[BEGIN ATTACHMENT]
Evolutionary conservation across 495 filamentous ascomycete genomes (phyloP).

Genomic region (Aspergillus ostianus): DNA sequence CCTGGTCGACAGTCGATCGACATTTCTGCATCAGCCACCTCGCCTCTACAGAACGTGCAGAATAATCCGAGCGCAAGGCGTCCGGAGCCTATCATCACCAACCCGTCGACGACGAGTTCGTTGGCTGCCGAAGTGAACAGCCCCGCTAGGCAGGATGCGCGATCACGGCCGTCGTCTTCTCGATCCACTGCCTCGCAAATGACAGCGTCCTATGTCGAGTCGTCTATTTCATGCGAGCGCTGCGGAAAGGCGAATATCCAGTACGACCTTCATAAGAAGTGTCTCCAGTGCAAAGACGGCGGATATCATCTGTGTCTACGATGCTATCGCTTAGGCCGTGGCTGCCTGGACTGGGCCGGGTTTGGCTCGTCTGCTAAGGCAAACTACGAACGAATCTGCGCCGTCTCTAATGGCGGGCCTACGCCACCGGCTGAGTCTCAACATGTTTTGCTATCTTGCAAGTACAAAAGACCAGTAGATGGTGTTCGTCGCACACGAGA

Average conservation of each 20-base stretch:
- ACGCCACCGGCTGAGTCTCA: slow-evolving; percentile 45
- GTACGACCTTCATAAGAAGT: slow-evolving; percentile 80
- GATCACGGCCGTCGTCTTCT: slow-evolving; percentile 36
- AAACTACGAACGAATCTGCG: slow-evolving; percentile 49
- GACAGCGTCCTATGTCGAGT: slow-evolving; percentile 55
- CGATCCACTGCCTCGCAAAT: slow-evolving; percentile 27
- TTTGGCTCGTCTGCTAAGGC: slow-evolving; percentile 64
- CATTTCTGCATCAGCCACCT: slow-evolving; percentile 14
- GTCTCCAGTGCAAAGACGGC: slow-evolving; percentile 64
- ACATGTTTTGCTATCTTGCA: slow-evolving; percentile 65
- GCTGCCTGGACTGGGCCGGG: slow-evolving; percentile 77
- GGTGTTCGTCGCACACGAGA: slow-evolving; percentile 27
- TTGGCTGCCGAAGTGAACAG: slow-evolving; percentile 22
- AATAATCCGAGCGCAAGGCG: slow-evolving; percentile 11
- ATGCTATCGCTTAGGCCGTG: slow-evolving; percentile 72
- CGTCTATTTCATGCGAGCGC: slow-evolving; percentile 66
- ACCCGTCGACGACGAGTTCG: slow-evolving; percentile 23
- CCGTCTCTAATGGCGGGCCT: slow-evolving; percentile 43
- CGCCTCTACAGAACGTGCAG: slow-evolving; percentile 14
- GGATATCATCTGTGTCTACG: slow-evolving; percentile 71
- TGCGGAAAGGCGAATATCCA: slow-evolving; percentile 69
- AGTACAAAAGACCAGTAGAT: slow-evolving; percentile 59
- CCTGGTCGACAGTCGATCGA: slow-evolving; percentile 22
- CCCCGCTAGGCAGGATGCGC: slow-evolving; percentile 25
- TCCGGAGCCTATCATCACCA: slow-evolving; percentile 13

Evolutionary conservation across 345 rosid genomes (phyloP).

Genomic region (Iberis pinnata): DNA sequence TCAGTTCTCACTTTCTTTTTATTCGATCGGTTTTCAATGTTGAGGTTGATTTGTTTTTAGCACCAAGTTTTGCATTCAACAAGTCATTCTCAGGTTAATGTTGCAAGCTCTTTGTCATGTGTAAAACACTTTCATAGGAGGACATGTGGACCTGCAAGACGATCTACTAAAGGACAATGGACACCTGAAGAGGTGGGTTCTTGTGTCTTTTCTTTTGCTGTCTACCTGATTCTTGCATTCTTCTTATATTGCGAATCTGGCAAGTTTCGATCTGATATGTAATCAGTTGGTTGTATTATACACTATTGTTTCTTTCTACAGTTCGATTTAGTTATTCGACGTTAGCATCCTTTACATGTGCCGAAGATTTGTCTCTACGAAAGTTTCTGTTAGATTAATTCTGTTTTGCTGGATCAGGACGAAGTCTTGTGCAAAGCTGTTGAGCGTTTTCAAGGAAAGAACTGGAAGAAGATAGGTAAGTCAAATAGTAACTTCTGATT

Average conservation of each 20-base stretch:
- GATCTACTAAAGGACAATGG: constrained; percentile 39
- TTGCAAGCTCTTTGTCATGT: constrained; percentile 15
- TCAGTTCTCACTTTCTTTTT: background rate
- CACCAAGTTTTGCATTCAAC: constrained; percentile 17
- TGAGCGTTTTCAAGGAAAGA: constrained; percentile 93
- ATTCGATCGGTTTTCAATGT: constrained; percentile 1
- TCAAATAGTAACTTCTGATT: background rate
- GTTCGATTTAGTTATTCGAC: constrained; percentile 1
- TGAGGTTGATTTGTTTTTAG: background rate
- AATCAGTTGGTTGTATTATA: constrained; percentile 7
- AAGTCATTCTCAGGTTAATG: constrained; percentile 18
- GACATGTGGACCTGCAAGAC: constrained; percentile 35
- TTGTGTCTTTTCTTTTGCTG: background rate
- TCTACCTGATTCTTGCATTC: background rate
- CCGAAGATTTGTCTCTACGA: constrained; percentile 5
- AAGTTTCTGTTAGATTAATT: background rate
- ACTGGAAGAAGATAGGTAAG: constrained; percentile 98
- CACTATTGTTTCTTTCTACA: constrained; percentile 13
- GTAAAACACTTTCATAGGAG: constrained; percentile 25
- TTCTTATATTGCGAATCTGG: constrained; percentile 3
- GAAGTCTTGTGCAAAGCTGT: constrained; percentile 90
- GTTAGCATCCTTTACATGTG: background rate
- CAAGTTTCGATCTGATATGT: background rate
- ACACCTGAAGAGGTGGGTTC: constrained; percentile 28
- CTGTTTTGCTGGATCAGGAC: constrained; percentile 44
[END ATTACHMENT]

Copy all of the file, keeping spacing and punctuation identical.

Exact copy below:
Evolutionary conservation across 495 filamentous ascomycete genomes (phyloP).

Genomic region (Aspergillus ostianus): DNA sequence CCTGGTCGACAGTCGATCGACATTTCTGCATCAGCCACCTCGCCTCTACAGAACGTGCAGAATAATCCGAGCGCAAGGCGTCCGGAGCCTATCATCACCAACCCGTCGACGACGAGTTCGTTGGCTGCCGAAGTGAACAGCCCCGCTAGGCAGGATGCGCGATCACGGCCGTCGTCTTCTCGATCCACTGCCTCGCAAATGACAGCGTCCTATGTCGAGTCGTCTATTTCATGCGAGCGCTGCGGAAAGGCGAATATCCAGTACGACCTTCATAAGAAGTGTCTCCAGTGCAAAGACGGCGGATATCATCTGTGTCTACGATGCTATCGCTTAGGCCGTGGCTGCCTGGACTGGGCCGGGTTTGGCTCGTCTGCTAAGGCAAACTACGAACGAATCTGCGCCGTCTCTAATGGCGGGCCTACGCCACCGGCTGAGTCTCAACATGTTTTGCTATCTTGCAAGTACAAAAGACCAGTAGATGGTGTTCGTCGCACACGAGA

Average conservation of each 20-base stretch:
- ACGCCACCGGCTGAGTCTCA: slow-evolving; percentile 45
- GTACGACCTTCATAAGAAGT: slow-evolving; percentile 80
- GATCACGGCCGTCGTCTTCT: slow-evolving; percentile 36
- AAACTACGAACGAATCTGCG: slow-evolving; percentile 49
- GACAGCGTCCTATGTCGAGT: slow-evolving; percentile 55
- CGATCCACTGCCTCGCAAAT: slow-evolving; percentile 27
- TTTGGCTCGTCTGCTAAGGC: slow-evolving; percentile 64
- CATTTCTGCATCAGCCACCT: slow-evolving; percentile 14
- GTCTCCAGTGCAAAGACGGC: slow-evolving; percentile 64
- ACATGTTTTGCTATCTTGCA: slow-evolving; percentile 65
- GCTGCCTGGACTGGGCCGGG: slow-evolving; percentile 77
- GGTGTTCGTCGCACACGAGA: slow-evolving; percentile 27
- TTGGCTGCCGAAGTGAACAG: slow-evolving; percentile 22
- AATAATCCGAGCGCAAGGCG: slow-evolving; percentile 11
- ATGCTATCGCTTAGGCCGTG: slow-evolving; percentile 72
- CGTCTATTTCATGCGAGCGC: slow-evolving; percentile 66
- ACCCGTCGACGACGAGTTCG: slow-evolving; percentile 23
- CCGTCTCTAATGGCGGGCCT: slow-evolving; percentile 43
- CGCCTCTACAGAACGTGCAG: slow-evolving; percentile 14
- GGATATCATCTGTGTCTACG: slow-evolving; percentile 71
- TGCGGAAAGGCGAATATCCA: slow-evolving; percentile 69
- AGTACAAAAGACCAGTAGAT: slow-evolving; percentile 59
- CCTGGTCGACAGTCGATCGA: slow-evolving; percentile 22
- CCCCGCTAGGCAGGATGCGC: slow-evolving; percentile 25
- TCCGGAGCCTATCATCACCA: slow-evolving; percentile 13

Evolutionary conservation across 345 rosid genomes (phyloP).

Genomic region (Iberis pinnata): DNA sequence TCAGTTCTCACTTTCTTTTTATTCGATCGGTTTTCAATGTTGAGGTTGATTTGTTTTTAGCACCAAGTTTTGCATTCAACAAGTCATTCTCAGGTTAATGTTGCAAGCTCTTTGTCATGTGTAAAACACTTTCATAGGAGGACATGTGGACCTGCAAGACGATCTACTAAAGGACAATGGACACCTGAAGAGGTGGGTTCTTGTGTCTTTTCTTTTGCTGTCTACCTGATTCTTGCATTCTTCTTATATTGCGAATCTGGCAAGTTTCGATCTGATATGTAATCAGTTGGTTGTATTATACACTATTGTTTCTTTCTACAGTTCGATTTAGTTATTCGACGTTAGCATCCTTTACATGTGCCGAAGATTTGTCTCTACGAAAGTTTCTGTTAGATTAATTCTGTTTTGCTGGATCAGGACGAAGTCTTGTGCAAAGCTGTTGAGCGTTTTCAAGGAAAGAACTGGAAGAAGATAGGTAAGTCAAATAGTAACTTCTGATT

Average conservation of each 20-base stretch:
- GATCTACTAAAGGACAATGG: constrained; percentile 39
- TTGCAAGCTCTTTGTCATGT: constrained; percentile 15
- TCAGTTCTCACTTTCTTTTT: background rate
- CACCAAGTTTTGCATTCAAC: constrained; percentile 17
- TGAGCGTTTTCAAGGAAAGA: constrained; percentile 93
- ATTCGATCGGTTTTCAATGT: constrained; percentile 1
- TCAAATAGTAACTTCTGATT: background rate
- GTTCGATTTAGTTATTCGAC: constrained; percentile 1
- TGAGGTTGATTTGTTTTTAG: background rate
- AATCAGTTGGTTGTATTATA: constrained; percentile 7
- AAGTCATTCTCAGGTTAATG: constrained; percentile 18
- GACATGTGGACCTGCAAGAC: constrained; percentile 35
- TTGTGTCTTTTCTTTTGCTG: background rate
- TCTACCTGATTCTTGCATTC: background rate
- CCGAAGATTTGTCTCTACGA: constrained; percentile 5
- AAGTTTCTGTTAGATTAATT: background rate
- ACTGGAAGAAGATAGGTAAG: constrained; percentile 98
- CACTATTGTTTCTTTCTACA: constrained; percentile 13
- GTAAAACACTTTCATAGGAG: constrained; percentile 25
- TTCTTATATTGCGAATCTGG: constrained; percentile 3
- GAAGTCTTGTGCAAAGCTGT: constrained; percentile 90
- GTTAGCATCCTTTACATGTG: background rate
- CAAGTTTCGATCTGATATGT: background rate
- ACACCTGAAGAGGTGGGTTC: constrained; percentile 28
- CTGTTTTGCTGGATCAGGAC: constrained; percentile 44